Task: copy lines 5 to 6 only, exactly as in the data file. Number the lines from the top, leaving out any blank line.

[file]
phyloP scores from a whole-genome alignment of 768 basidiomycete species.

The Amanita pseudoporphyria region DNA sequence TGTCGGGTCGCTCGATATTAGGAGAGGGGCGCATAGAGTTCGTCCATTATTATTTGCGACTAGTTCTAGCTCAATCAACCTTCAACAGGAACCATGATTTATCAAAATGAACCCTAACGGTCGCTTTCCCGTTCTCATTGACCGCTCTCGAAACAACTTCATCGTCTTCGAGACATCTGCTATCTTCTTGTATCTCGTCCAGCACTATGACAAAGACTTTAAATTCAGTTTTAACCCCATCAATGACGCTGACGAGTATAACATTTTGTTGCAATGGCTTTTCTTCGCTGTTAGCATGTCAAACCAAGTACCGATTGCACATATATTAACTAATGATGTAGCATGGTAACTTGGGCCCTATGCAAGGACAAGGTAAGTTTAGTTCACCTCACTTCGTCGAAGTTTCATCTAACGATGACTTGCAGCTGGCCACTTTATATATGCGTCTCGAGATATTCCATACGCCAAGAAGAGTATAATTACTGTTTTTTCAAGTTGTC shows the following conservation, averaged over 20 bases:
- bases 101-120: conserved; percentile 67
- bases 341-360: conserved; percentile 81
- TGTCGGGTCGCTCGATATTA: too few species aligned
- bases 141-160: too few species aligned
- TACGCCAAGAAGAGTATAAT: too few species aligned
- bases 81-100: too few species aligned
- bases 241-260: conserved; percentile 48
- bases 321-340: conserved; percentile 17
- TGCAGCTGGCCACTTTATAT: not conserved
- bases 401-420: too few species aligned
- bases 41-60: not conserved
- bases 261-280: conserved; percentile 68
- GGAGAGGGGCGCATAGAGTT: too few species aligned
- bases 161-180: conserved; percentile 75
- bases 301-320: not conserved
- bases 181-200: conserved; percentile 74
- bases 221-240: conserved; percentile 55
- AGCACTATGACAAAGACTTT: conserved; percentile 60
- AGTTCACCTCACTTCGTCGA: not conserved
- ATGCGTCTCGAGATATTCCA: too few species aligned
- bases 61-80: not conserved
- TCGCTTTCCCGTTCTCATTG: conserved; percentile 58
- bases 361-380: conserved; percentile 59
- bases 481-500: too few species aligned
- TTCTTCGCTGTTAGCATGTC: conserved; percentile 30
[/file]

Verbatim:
- TGTCGGGTCGCTCGATATTA: too few species aligned
- bases 141-160: too few species aligned